Managing employees

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Managing an employee’s performance can be challenging, but if done correctly, can help create a more cooperative and productive workplace.

Online learning

We have a range of interactive online courses to help you get the best out of your employees, deal with problems at work and have difficult conversations with your staff about workplace issues. The courses are free and only take about 25 minutes each to complete.

Managing employees

Good employee management is linked to lower staff turnover, higher productivity and more successful businesses.

Effective managers know how to talk with their employees and get the best out of them. They also understand their legal obligations and deal with any workplace issues promptly.

Our Managing employees online course will help build your employee communication and management skills, so you can get the most from your team and get your business closer to its goals.

Managing performance and dealing with underperformance

If you have employees then you’ll know just how essential they are to the success of your business. As an employer, there are things you can do to help your employees work at their most productive.

Our Managing performance course will provide you with practical steps on getting the best from your employees, and addressing underperformance if it occurs.

Having difficult conversations in the workplace

Even in the best workplace, disagreements can happen from time to time. If an issue should occur, it’s best to address it early and talk about it with your staff.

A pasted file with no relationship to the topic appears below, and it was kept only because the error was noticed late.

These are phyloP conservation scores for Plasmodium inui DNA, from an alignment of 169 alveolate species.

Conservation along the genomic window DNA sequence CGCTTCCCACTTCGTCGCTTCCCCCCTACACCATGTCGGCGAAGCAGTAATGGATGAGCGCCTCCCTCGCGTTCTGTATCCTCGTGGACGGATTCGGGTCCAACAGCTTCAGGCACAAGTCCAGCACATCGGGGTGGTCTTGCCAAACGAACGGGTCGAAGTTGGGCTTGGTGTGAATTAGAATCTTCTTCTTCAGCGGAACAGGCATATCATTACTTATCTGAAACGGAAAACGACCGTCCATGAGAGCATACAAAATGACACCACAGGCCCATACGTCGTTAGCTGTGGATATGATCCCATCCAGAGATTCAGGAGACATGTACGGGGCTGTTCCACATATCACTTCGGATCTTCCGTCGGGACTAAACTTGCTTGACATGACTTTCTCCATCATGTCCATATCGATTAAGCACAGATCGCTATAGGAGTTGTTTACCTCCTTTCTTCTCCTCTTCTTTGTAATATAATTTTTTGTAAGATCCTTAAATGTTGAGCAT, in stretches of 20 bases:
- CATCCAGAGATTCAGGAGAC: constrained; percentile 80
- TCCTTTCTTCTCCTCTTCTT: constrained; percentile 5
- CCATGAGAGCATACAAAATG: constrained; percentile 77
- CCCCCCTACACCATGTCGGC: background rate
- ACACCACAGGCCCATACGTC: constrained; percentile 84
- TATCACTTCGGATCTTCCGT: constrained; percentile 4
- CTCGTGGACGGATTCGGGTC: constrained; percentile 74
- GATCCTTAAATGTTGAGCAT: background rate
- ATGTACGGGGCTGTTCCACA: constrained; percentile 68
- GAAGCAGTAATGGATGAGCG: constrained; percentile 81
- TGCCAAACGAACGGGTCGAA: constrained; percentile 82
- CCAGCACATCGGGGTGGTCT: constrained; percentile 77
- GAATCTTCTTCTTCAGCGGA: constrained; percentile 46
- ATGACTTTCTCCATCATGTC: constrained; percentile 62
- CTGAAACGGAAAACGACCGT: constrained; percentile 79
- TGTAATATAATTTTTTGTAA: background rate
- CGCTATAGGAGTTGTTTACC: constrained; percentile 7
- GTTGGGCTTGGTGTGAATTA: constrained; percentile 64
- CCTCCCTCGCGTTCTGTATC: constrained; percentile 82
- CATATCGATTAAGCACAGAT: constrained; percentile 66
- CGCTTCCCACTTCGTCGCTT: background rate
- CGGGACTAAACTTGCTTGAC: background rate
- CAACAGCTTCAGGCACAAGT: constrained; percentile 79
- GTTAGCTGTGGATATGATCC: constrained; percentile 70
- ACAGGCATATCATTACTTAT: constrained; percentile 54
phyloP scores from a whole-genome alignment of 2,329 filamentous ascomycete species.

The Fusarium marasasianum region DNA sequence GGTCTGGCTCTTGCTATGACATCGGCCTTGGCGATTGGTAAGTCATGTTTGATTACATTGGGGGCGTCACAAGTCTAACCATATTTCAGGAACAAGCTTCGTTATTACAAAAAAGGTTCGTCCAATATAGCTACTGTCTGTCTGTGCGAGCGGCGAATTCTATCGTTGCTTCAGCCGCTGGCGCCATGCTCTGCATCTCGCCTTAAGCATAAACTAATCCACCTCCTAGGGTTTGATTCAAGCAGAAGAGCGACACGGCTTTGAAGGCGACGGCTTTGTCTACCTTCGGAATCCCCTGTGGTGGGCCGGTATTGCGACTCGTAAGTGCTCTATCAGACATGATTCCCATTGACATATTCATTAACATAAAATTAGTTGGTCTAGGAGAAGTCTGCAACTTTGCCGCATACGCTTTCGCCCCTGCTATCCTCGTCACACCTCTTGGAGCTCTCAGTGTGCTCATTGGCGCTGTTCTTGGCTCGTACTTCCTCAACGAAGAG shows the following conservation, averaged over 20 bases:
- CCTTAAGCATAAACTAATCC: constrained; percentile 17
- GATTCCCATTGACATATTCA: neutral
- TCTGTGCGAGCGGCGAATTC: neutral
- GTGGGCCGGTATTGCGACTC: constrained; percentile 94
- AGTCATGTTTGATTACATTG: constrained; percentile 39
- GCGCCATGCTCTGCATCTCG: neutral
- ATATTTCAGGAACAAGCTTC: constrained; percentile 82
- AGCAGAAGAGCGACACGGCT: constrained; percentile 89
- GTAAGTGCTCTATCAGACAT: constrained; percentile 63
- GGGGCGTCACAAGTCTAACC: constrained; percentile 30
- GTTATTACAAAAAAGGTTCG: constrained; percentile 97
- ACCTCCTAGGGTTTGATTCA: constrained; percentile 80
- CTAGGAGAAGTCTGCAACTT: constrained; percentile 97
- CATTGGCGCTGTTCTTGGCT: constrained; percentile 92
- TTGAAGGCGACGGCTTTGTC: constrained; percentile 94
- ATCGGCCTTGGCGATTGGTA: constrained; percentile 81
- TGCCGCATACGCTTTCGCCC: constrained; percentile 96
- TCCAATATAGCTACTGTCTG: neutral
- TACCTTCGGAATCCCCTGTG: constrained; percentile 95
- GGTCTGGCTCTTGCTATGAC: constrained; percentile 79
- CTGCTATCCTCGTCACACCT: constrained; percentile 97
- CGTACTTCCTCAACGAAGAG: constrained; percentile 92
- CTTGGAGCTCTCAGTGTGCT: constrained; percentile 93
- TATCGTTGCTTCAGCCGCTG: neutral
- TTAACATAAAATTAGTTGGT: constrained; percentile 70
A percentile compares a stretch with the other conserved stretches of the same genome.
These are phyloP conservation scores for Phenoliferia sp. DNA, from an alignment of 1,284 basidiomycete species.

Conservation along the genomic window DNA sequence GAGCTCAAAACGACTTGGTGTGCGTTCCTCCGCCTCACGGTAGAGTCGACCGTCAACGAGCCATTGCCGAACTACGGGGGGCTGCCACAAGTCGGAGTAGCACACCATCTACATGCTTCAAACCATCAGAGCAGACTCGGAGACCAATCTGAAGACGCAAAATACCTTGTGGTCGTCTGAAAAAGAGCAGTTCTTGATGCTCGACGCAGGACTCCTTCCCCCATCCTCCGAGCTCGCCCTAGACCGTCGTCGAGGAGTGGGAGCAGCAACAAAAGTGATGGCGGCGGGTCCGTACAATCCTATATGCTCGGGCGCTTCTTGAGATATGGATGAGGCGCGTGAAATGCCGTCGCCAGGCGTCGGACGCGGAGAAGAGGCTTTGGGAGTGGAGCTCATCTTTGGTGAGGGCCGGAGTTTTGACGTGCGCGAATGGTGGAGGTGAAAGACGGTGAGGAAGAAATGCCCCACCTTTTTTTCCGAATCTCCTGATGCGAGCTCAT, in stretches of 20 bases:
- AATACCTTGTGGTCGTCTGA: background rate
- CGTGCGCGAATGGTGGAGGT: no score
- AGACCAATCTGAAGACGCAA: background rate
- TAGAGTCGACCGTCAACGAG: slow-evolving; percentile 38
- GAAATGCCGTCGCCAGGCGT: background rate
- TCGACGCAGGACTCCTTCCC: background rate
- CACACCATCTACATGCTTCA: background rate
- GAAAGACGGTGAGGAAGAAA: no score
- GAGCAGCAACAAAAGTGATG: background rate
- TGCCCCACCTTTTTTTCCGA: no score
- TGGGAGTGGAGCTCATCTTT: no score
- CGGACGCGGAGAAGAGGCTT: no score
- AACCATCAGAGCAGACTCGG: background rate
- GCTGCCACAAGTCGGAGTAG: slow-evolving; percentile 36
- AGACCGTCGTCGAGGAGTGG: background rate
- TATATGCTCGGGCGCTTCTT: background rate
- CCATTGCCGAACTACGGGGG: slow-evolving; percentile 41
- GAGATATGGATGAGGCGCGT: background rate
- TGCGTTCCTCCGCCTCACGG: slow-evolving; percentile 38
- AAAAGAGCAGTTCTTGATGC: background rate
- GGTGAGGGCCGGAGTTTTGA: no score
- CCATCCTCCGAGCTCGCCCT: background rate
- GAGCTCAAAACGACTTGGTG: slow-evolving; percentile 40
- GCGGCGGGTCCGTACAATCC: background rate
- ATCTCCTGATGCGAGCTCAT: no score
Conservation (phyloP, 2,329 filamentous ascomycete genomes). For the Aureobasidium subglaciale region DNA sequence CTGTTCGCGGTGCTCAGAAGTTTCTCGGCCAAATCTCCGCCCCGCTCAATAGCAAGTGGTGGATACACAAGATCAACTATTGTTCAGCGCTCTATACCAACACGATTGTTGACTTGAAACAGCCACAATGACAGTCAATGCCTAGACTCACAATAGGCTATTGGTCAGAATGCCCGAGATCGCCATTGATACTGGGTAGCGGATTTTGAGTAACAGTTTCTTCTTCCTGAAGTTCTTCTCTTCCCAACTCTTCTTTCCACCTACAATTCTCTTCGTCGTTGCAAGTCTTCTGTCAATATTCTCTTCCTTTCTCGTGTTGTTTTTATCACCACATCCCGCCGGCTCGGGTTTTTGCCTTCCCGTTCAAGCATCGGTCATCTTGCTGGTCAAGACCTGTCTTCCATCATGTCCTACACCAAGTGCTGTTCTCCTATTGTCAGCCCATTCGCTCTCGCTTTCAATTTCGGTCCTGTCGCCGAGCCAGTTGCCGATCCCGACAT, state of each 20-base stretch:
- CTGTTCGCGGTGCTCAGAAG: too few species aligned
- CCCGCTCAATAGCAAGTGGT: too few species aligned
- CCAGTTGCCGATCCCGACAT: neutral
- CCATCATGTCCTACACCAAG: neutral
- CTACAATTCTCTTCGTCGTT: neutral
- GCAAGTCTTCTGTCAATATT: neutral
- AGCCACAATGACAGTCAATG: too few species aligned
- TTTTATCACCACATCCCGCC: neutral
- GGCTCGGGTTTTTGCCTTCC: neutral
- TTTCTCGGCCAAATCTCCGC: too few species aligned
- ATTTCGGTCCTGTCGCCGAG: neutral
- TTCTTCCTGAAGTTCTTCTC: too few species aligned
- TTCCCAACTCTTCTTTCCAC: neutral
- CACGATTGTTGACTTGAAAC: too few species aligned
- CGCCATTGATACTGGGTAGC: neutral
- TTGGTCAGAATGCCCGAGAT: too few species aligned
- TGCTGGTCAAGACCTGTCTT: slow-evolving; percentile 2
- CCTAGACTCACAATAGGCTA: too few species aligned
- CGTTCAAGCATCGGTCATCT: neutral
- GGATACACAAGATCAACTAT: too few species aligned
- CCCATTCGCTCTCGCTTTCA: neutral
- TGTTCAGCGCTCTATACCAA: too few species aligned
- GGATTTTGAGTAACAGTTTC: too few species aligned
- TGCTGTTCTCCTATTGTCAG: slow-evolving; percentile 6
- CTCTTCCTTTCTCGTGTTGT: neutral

Our Difficult conversations in the workplace – manager course will help to prepare you for any difficult conversations you need to have in the workplace to resolve issues, and provide advice on how to handle the conversation well.

Warnings

It’s best practice to give employees written warnings if they are underperforming, as this gives them a fair chance to improve.

If you end up firing an employee because of underperformance issues, whether or not you provided them with warnings first will be considered if they choose to lodge an unfair dismissal claim against you. The Small Business Fair Dismissal Code (DOCX 25.5KB) (PDF 220.4KB) states that for certain situations, warnings (verbal or preferably written) must be given before the dismissal will be deemed fair. See Ending employment for more information about unfair dismissal and the Small Business Fair Dismissal Code.

Remember, if there’s something wrong, most people would prefer to resolve it quickly so both of you can get on with the job. Read more on our Managing performance & warnings page.